A father and daughter from Pewaukee helped President Donald Trump sign a bill into law at the White House Wednesday, because they were instrumental in getting that law passed.
The Right to Try Act gives people who are terminally ill, the chance to use experimental medications that are not yet approved by the FDA.
Tim Wendler could not be prouder of his three children, who have shown such strength despite losing their mom. Especially his oldest daughter, Tealyn, who took over her mother's fight for change, and got results. The 14-year-old shook the president's hand and stood behind him as he signed the new law named after her mother, Trickett Wendler.
"It feels awesome," Tealyn said. "It's been a long time coming. But it's kind of bittersweet because I wish my mom was here to share it with us. I definitely feel like she's very proud."
Tealyn's mom, Trickett, died three years ago from ALS, or Lou Gehrig's disease. During her painful battle, Trickett applied for experimental treatments to help prolong her life, but was repeatedly denied.
Since Trickett's death, Tealyn, her younger brother and sister, and their dad, have been working tirelessly, meeting with government leaders, advocating to make experimental treatments more accessible to people who are sick.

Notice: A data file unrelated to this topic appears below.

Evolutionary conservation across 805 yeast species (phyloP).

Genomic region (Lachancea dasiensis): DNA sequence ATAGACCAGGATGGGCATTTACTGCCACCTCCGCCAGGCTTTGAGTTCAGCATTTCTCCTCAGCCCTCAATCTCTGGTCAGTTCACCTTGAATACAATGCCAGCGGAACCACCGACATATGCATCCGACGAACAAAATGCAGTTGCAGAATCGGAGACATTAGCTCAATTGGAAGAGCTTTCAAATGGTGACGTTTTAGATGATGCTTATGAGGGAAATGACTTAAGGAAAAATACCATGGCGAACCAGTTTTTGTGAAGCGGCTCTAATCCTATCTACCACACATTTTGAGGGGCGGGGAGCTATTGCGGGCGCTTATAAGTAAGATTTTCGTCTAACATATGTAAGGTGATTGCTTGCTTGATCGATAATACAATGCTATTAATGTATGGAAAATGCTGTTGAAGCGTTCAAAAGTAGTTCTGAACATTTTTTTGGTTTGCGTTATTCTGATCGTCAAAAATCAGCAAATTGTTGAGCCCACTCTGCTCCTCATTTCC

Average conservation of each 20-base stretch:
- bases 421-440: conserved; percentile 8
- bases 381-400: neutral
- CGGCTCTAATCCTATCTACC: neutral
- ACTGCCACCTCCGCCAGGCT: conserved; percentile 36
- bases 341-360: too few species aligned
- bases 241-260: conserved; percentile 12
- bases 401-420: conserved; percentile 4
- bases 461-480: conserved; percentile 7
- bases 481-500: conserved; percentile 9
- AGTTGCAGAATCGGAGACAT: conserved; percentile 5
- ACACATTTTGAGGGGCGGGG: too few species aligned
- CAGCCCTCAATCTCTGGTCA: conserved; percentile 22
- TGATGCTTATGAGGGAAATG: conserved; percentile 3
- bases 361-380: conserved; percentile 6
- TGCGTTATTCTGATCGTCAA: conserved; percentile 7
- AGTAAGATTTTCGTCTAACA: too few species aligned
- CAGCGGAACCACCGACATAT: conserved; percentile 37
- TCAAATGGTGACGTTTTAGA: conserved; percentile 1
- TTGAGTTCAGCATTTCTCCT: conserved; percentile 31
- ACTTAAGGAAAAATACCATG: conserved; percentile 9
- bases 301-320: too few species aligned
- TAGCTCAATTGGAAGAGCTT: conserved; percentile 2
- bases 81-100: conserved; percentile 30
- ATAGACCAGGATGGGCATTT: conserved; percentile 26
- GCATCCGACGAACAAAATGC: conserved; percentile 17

"It's unacceptable to let more people go through the pain that I went through, that my whole family went through," Tealyn said. "An experimental treatment could have bought us a little more time with my mom."
With the president's signature Wednesday, terminally ill patients now get more options.
"No one has to wonder if they did enough, because now they have the right to try everything," Tealyn said. "The good that it's going to do for other families is exactly what my mom wanted."
Fighting for this, while grieving the woman they loved most in the world, was not easy. But it just became so worth it.
"This is an important day," President Trump said. "An important moment. You worked hard for this."
"Thank you for what you've done," Vice President Mike Pence said to Tealyn and other advocates. "Stepping up in a time of great hardship, to make America a better place for other families."
Critics of the Right to Try legislation say medications and treatments need to go through the whole FDA research and approval process before they're proven safe, and made available to the public.
Right to Try was Republican Sen. Ron Johnson's bill. He pushed for two years to get it passed, and it won unanimous support in the Senate. Johnson believes the bill gives people with life-threatening illnesses the freedom to find hope with certain experimental drugs.